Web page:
Editorial: Contaminated water at nuclear power plant

Are proposed measures intended to boost Olympic bid?

The site of the 2020 Summer Olympic Games will be decided by Sunday morning. Meanwhile the central government has come up with a basic policy and comprehensive measures to address the leaks of radioactive water at the Fukushima No. 1 (Daiichi) nuclear power plant and has proposed setting up a ministerial group and allotting 47 billion yen in public funds. What effect will this have on Tokyo’s bid to host the Olympic Games?

The central government has taken over from the Tokyo Electric Power Company (TEPCO) and demonstrated to the world its intention to step up to the plate. That’s how urgent and grave the problem is.

But if their decision to finally take action is the result of a sense of crisis over Tokyo’s Olympic bid, this seems an undeniable attempt to play to the gallery. The government should be directly addressing the concerns of local residents and those in the fishing industry, who have been forced to suspend trial operations, not those of the members of the International Olympic Committee (IOC).

In order to cool the nuclear fuel that melted in the accident, water is continually being pumped into the reactors. And because groundwater flows into the building, the amount of contaminated water continues to grow.

TEPCO is storing the water in tanks, but there is too much groundwater to be recovered, and it is flowing into the sea. Highly radioactive water has also leaked from tanks, and some of it has been found to have reached the sea.

As a result, news reports overseas have repeatedly speculated that concern about the contamination of the ocean may cast a shadow over Tokyo’s Olympic bid. This reaction must have been far beyond what the Abe administration expected.

For some time people have been saying that TEPCO can’t handle the problem of the contaminated water by itself. By rights, the government should have taken action long before, regardless of the Olympics. The administration has consistently demonstrated a lack of a sense of crisis.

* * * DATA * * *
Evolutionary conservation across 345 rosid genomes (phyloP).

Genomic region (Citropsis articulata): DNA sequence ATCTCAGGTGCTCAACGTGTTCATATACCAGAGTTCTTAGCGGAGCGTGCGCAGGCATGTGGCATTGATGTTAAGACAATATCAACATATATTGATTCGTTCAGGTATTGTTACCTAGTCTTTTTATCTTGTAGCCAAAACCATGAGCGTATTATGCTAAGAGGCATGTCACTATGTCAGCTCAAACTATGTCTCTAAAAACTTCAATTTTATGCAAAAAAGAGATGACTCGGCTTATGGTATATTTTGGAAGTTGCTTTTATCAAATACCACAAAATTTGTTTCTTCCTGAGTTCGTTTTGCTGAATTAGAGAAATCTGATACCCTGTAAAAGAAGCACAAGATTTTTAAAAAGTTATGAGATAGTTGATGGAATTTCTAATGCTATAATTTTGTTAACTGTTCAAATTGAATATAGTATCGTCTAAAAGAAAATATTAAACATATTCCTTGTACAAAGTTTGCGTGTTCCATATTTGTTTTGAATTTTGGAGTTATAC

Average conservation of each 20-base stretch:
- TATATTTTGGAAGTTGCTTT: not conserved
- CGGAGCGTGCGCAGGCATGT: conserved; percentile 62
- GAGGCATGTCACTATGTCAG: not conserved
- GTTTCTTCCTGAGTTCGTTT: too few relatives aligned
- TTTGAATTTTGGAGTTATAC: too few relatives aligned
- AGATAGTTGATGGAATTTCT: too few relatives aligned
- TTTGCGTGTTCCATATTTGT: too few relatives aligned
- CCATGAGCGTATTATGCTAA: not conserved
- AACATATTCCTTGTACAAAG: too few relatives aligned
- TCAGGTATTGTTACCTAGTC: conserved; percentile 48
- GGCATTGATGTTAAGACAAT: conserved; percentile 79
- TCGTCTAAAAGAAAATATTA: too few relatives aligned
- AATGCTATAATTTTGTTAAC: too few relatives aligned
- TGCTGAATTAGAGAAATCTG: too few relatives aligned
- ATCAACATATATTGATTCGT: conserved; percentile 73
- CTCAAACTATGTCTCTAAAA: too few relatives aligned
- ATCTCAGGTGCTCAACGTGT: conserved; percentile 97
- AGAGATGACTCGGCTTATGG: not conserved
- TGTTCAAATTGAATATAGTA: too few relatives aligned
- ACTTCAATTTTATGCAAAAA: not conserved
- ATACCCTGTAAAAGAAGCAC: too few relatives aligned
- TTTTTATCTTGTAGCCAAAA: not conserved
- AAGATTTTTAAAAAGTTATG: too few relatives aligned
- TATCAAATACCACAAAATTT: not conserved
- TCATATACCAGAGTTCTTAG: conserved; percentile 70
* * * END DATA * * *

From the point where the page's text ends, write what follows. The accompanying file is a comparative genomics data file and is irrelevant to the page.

The basic measures that have been proposed are no more than stopgap measures. While it may be an intractable problem, we get the feeling these measures were hastily slapped together.

The government has said it will surround the reactor buildings with a “wall” of frozen underground earth to prevent groundwater from getting in or out. But from a technical standpoint, the reliability of this is unknown.

And what about the measures to address the leaking tanks? Will they prove decisive? Who knows how long it will take to set up newer, more durable ones and shift the water from the old tanks to them?

It is highly doubtful that the international community will be satisfied with these measures.

It has also been pointed out that measures to address the problem of the contaminated water were not taken until things were about to fall apart. The central government must not ignore the inescapable reality of the situation and explore drastic measures. The administration also has a responsibility to give people in Japan and abroad a full explanation of the situation.

Japan’s bid for the Summer Olympics is no exception. Prime Minister Shinzo Abe will attend the IOC’s meeting in Buenos Aires and give a presentation before the vote is taken. We will be interested to see what he has to say.

We would recommend that he demonstrate Japan’s unwavering resolve by frankly acknowledging the impasse and then seeking assistance from the international community. There is a move toward international cooperation on research and development related to the technology for the decommissioning of reactors. Depending on the approach Japan takes, it should be possible to gather the wisdom of people around the world and bring the accident in Fukushima under control.

Absolutely no progress has been made on the matter of the greatest urgency. Meanwhile Prime Minister Abe is expending effort on becoming the No. 1 salesman for the export of Japan’s nuclear technology and moving forward with a plan to restart the nation’s nuclear reactors. The government’s human and financial resources are limited. The prime minister has got his priorities all wrong.

The seemingly overwhelming battle with the contaminated water will continue whether or not Tokyo’s bid for the Olympics is successful. The outcome on Sunday morning must not affect the government’s resolve.

(Originally published on September 4, 2013)